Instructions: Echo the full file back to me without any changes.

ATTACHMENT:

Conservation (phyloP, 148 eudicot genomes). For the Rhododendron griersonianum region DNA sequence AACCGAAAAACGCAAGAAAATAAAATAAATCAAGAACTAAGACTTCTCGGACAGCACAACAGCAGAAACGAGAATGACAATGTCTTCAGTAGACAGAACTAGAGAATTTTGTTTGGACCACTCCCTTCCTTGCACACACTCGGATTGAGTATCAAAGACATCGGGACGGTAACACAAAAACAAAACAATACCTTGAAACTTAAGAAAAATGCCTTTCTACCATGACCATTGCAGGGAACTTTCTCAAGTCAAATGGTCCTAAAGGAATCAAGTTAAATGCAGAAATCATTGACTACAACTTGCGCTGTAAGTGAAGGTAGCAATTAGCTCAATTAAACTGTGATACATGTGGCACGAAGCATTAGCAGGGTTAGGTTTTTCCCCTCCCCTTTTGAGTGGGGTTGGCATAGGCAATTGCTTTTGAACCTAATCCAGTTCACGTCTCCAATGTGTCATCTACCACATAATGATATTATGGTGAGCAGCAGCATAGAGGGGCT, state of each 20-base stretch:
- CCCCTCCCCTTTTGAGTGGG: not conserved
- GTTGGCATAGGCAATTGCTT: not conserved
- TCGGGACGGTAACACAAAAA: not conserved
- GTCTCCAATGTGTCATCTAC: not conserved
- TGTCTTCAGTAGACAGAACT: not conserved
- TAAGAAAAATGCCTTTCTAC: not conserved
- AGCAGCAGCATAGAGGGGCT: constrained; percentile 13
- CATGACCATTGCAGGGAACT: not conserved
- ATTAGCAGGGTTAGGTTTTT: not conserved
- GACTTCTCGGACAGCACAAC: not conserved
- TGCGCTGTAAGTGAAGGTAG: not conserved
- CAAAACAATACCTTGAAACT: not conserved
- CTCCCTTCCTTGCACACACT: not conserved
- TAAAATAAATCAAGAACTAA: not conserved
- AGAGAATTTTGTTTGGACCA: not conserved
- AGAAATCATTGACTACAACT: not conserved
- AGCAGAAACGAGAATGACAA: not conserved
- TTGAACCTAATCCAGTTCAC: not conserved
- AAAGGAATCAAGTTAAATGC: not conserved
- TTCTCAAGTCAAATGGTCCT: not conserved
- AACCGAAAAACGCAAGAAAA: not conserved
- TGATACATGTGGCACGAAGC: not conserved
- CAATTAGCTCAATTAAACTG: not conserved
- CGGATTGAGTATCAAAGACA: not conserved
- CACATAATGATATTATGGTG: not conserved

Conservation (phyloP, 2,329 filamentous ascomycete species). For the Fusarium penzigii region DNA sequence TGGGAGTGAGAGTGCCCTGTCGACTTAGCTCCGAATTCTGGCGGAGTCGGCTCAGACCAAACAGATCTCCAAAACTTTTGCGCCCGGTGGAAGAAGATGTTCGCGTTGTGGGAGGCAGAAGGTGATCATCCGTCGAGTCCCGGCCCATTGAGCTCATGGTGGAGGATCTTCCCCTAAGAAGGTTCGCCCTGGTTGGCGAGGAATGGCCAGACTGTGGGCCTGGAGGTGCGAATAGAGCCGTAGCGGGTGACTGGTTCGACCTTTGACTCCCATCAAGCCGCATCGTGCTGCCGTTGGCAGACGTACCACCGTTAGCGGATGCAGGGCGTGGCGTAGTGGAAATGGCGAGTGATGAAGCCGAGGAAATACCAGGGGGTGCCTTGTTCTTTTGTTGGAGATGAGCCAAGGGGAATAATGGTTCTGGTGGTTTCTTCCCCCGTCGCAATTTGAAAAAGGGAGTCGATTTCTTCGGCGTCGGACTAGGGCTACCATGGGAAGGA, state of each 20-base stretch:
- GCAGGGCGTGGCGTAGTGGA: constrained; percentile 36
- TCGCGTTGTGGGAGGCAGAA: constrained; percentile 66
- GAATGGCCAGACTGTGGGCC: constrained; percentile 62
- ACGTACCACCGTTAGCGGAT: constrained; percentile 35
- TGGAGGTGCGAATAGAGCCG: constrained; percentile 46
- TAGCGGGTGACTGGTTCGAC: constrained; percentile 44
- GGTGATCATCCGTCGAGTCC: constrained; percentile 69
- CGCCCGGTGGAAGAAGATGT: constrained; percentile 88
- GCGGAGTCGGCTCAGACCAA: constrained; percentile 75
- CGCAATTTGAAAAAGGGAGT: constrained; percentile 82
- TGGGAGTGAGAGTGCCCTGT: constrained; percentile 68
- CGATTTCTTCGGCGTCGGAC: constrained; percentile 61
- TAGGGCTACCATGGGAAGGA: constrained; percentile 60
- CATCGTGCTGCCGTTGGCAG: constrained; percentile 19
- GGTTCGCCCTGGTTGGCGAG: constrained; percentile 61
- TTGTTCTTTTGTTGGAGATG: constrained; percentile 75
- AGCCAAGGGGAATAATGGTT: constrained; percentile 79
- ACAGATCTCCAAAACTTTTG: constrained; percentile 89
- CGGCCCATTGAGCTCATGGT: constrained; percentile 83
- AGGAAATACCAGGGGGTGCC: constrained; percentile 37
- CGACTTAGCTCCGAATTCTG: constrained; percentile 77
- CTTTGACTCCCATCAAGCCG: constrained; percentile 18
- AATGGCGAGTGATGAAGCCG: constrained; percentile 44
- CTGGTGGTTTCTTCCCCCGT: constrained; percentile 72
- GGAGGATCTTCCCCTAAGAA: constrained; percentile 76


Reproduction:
Conservation (phyloP, 148 eudicot genomes). For the Rhododendron griersonianum region DNA sequence AACCGAAAAACGCAAGAAAATAAAATAAATCAAGAACTAAGACTTCTCGGACAGCACAACAGCAGAAACGAGAATGACAATGTCTTCAGTAGACAGAACTAGAGAATTTTGTTTGGACCACTCCCTTCCTTGCACACACTCGGATTGAGTATCAAAGACATCGGGACGGTAACACAAAAACAAAACAATACCTTGAAACTTAAGAAAAATGCCTTTCTACCATGACCATTGCAGGGAACTTTCTCAAGTCAAATGGTCCTAAAGGAATCAAGTTAAATGCAGAAATCATTGACTACAACTTGCGCTGTAAGTGAAGGTAGCAATTAGCTCAATTAAACTGTGATACATGTGGCACGAAGCATTAGCAGGGTTAGGTTTTTCCCCTCCCCTTTTGAGTGGGGTTGGCATAGGCAATTGCTTTTGAACCTAATCCAGTTCACGTCTCCAATGTGTCATCTACCACATAATGATATTATGGTGAGCAGCAGCATAGAGGGGCT, state of each 20-base stretch:
- CCCCTCCCCTTTTGAGTGGG: not conserved
- GTTGGCATAGGCAATTGCTT: not conserved
- TCGGGACGGTAACACAAAAA: not conserved
- GTCTCCAATGTGTCATCTAC: not conserved
- TGTCTTCAGTAGACAGAACT: not conserved
- TAAGAAAAATGCCTTTCTAC: not conserved
- AGCAGCAGCATAGAGGGGCT: constrained; percentile 13
- CATGACCATTGCAGGGAACT: not conserved
- ATTAGCAGGGTTAGGTTTTT: not conserved
- GACTTCTCGGACAGCACAAC: not conserved
- TGCGCTGTAAGTGAAGGTAG: not conserved
- CAAAACAATACCTTGAAACT: not conserved
- CTCCCTTCCTTGCACACACT: not conserved
- TAAAATAAATCAAGAACTAA: not conserved
- AGAGAATTTTGTTTGGACCA: not conserved
- AGAAATCATTGACTACAACT: not conserved
- AGCAGAAACGAGAATGACAA: not conserved
- TTGAACCTAATCCAGTTCAC: not conserved
- AAAGGAATCAAGTTAAATGC: not conserved
- TTCTCAAGTCAAATGGTCCT: not conserved
- AACCGAAAAACGCAAGAAAA: not conserved
- TGATACATGTGGCACGAAGC: not conserved
- CAATTAGCTCAATTAAACTG: not conserved
- CGGATTGAGTATCAAAGACA: not conserved
- CACATAATGATATTATGGTG: not conserved

Conservation (phyloP, 2,329 filamentous ascomycete species). For the Fusarium penzigii region DNA sequence TGGGAGTGAGAGTGCCCTGTCGACTTAGCTCCGAATTCTGGCGGAGTCGGCTCAGACCAAACAGATCTCCAAAACTTTTGCGCCCGGTGGAAGAAGATGTTCGCGTTGTGGGAGGCAGAAGGTGATCATCCGTCGAGTCCCGGCCCATTGAGCTCATGGTGGAGGATCTTCCCCTAAGAAGGTTCGCCCTGGTTGGCGAGGAATGGCCAGACTGTGGGCCTGGAGGTGCGAATAGAGCCGTAGCGGGTGACTGGTTCGACCTTTGACTCCCATCAAGCCGCATCGTGCTGCCGTTGGCAGACGTACCACCGTTAGCGGATGCAGGGCGTGGCGTAGTGGAAATGGCGAGTGATGAAGCCGAGGAAATACCAGGGGGTGCCTTGTTCTTTTGTTGGAGATGAGCCAAGGGGAATAATGGTTCTGGTGGTTTCTTCCCCCGTCGCAATTTGAAAAAGGGAGTCGATTTCTTCGGCGTCGGACTAGGGCTACCATGGGAAGGA, state of each 20-base stretch:
- GCAGGGCGTGGCGTAGTGGA: constrained; percentile 36
- TCGCGTTGTGGGAGGCAGAA: constrained; percentile 66
- GAATGGCCAGACTGTGGGCC: constrained; percentile 62
- ACGTACCACCGTTAGCGGAT: constrained; percentile 35
- TGGAGGTGCGAATAGAGCCG: constrained; percentile 46
- TAGCGGGTGACTGGTTCGAC: constrained; percentile 44
- GGTGATCATCCGTCGAGTCC: constrained; percentile 69
- CGCCCGGTGGAAGAAGATGT: constrained; percentile 88
- GCGGAGTCGGCTCAGACCAA: constrained; percentile 75
- CGCAATTTGAAAAAGGGAGT: constrained; percentile 82
- TGGGAGTGAGAGTGCCCTGT: constrained; percentile 68
- CGATTTCTTCGGCGTCGGAC: constrained; percentile 61
- TAGGGCTACCATGGGAAGGA: constrained; percentile 60
- CATCGTGCTGCCGTTGGCAG: constrained; percentile 19
- GGTTCGCCCTGGTTGGCGAG: constrained; percentile 61
- TTGTTCTTTTGTTGGAGATG: constrained; percentile 75
- AGCCAAGGGGAATAATGGTT: constrained; percentile 79
- ACAGATCTCCAAAACTTTTG: constrained; percentile 89
- CGGCCCATTGAGCTCATGGT: constrained; percentile 83
- AGGAAATACCAGGGGGTGCC: constrained; percentile 37
- CGACTTAGCTCCGAATTCTG: constrained; percentile 77
- CTTTGACTCCCATCAAGCCG: constrained; percentile 18
- AATGGCGAGTGATGAAGCCG: constrained; percentile 44
- CTGGTGGTTTCTTCCCCCGT: constrained; percentile 72
- GGAGGATCTTCCCCTAAGAA: constrained; percentile 76